Va. Family Gives Thanks For Saving of Woman's Life

Va. Family Gives Thanks For Saving of Woman's Life

News Sep 22, 2012

Sept. 20--Rick Buker was getting ready for work while his wife, Sharon, peacefully slept.

That was the Caroline County man's normal Saturday morning routine, but something was different on Sept. 1, around 7:15 a.m.

While brushing his hair, he heard her make a strange noise.

"Her breathing was very laborious," he said. "That's really the only way I can describe it."

After calling her name several times and getting no response, he dialed 911.

He was frantic, but was able to listen to dispatcher Debbie Schools as she calmly instructed him over the phone on how to do CPR.

He dragged his wife off the bed, got her to a flat surface on the kitchen floor and, as best he could without any type of training, he followed Schools' directions step by step.

Still no response.

Although it seemed like hours to Buker, volunteers with the Ladysmith Rescue Squad arrived at the Buker home on Bull Church Road within minutes.

Critical care paramedic Erica Cutrona took over the CPR, while Victor Podbiel-ski, a paramedic and firefighter, hooked up the automated external defibrillator, which helps the heart re-establish an effective rhythm.

Continue Reading

"With one shock, we got a pulse," Cutrona said. "That never happens."

Sharon Buker was then transported to Spotsylvania Regional Medical Center, where she stayed for five days.

"I was asleep and I don't remember anything except waking up, thinking it was 2006," she said.

Rick Buker said she had to have a breathing tube put in and initially communicated by squeezing his hand to let him know she heard him.

"It could have been so much worse," he said.

Doctors told them she suffered from broken heart syndrome, which is similar to a heart attack and can be triggered by a sudden emotional stress, such as the death of a loved one.

Sharon Buker said she had been dealing with the daily stress of life and raising her 13-year-old grandson.

Besides some trouble with short-term memory and some scrapes and bruises from being dragged, Sharon Buker said she is now improving and is expected to recover.

She celebrated her 59th birthday last Wednesday.

"I can't do the things I used to do, like gardening and being active," she said. "I'm trying to be patient, which is really hard for me."

But she's a lot better off than some patients who had her condition.

In the 12 years that Cutrona has been a paramedic, she said, she has seen many who have not survived.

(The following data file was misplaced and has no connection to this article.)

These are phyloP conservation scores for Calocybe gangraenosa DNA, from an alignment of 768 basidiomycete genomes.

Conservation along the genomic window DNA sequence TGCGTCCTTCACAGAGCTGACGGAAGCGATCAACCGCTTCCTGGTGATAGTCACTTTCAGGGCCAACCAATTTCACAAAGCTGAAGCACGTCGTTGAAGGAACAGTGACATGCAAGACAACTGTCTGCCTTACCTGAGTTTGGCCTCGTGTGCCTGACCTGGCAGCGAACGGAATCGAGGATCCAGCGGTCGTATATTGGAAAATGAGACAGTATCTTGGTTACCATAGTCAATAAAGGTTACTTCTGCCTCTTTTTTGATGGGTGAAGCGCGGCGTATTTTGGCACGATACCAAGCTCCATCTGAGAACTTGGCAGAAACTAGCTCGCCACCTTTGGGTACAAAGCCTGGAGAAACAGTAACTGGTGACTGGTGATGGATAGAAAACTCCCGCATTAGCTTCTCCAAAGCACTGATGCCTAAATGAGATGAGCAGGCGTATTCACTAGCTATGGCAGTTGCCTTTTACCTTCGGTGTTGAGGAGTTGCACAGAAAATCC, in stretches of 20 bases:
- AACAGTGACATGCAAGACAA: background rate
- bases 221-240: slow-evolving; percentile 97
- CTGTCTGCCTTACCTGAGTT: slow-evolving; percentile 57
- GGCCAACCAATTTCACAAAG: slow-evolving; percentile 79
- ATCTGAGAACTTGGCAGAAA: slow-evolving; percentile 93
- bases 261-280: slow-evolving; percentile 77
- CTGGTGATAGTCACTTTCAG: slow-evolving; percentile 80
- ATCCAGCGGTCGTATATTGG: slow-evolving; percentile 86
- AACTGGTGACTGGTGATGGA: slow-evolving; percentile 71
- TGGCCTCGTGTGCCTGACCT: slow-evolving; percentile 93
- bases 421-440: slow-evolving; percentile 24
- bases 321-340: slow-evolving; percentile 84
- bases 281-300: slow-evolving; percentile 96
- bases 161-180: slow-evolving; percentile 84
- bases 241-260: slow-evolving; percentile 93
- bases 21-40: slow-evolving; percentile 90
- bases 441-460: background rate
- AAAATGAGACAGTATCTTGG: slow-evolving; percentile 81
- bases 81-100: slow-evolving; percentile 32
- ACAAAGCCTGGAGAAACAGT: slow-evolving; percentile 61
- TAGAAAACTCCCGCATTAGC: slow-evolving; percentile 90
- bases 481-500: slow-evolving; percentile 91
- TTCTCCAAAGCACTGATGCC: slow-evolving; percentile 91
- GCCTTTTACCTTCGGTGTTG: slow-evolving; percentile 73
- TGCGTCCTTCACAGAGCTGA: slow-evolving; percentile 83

"I truly believe the CPR that her husband did under the direction of Debbie Schools is what saved her," Cutrona said. "He gives us the credit, but he is truly the one that saved her."

Buker said he can't give enough praise to the Ladysmith Rescue Squad and the doctors at the hospital, who took care of his wife of nearly 34 years.

Since the incident, the Caroline paramedics have been to visit her three times to see how she's doing.

"We're still amazed," Cutrona said. "[Buker's story] is one of the ones you read about in the textbooks, but hardly ever see."

While Sharon Buker can't do a lot of the things she used to do, she still can cook.

And as a form of thank-you, she is cooking a lasagna dinner tonight for the members of the rescue squad who are responsible for her being here today and for going above and beyond.

The Bukers also sent a dozen roses to the dispatcher.

Portsia Smith: 540/374-5419

Copyright 2012 - The Free Lance-Star, Fredericksburg, Va.

The Free Lance-Star, Fredericksburg, Va.
Portsia Smith
The NAEMSP issued a statement in response to the recent mass shooting in Las Vegas.
The uSmartĀ® 3200T NexGen enables emergency responders to perform ultrasounds outside the hospital environment.
Country artists performed for gunshot wound victims like firefighter Kurt Fowler, and expressed their gratitude to first responders and hospital staff who helped others the night of the attack.
In an era where many rely on cell phones instead of landlines connected to emergency alert systems, many residents didn't receive warnings of the fires.
Jennifer Lopez, Stevie Wonder, and Ellen DeGeneres are among the group of celebrities who have raised a combined $30 million to assist with recovery efforts in Puerto Rico.
Krista McDonald died on scene and EMT Peggy Eastman was critically injured after a vehicle broadsided their ambulance.

As unpredictable mass casualty incidents have been increasingly on the rise, the Stop the Bleed campaign aims to teach citizens how to stop severe blood loss to keep victims alive before first responders can arrive on scene.

Duracell's disaster relief program has provided batteries to hurricane-ravaged Puerto Rico, Texas, Florida, and Louisiana so people can operate their phones, flashlights, radios and other necessary devices.
The Miami Marlins have donated $200,000 to the hurricane and earthquake relief efforts for the devastated areas of Puerto Rico, Florida, Mexico and the Caribbean.
UC Berkeley's Seismology Lab team developed the app to alert users of impending earthquakes so they have more time to prepare for safety.
In addition to sending representatives from a dozen agencies to tend to California, FEMA has sent meals, water, blankets and cots to shelters and provided emergency funds to fire departments and residents.
The app will help teachers and administrators easily communicate during crises and are also being trained by law enforcement on how to act in an active shooter event.
The air quality index is five times what's considered the safe amount, causing symptoms like having trouble breathing, stinging eyes, running noses and scratching throats.
There are other, maybe better ways to reach EMS learners.
The H*VENT vented chest dressing treats not only the presence of air in the chest (pneumothorax) but also allows fluids such as blood to be released from the chest (hemothorax).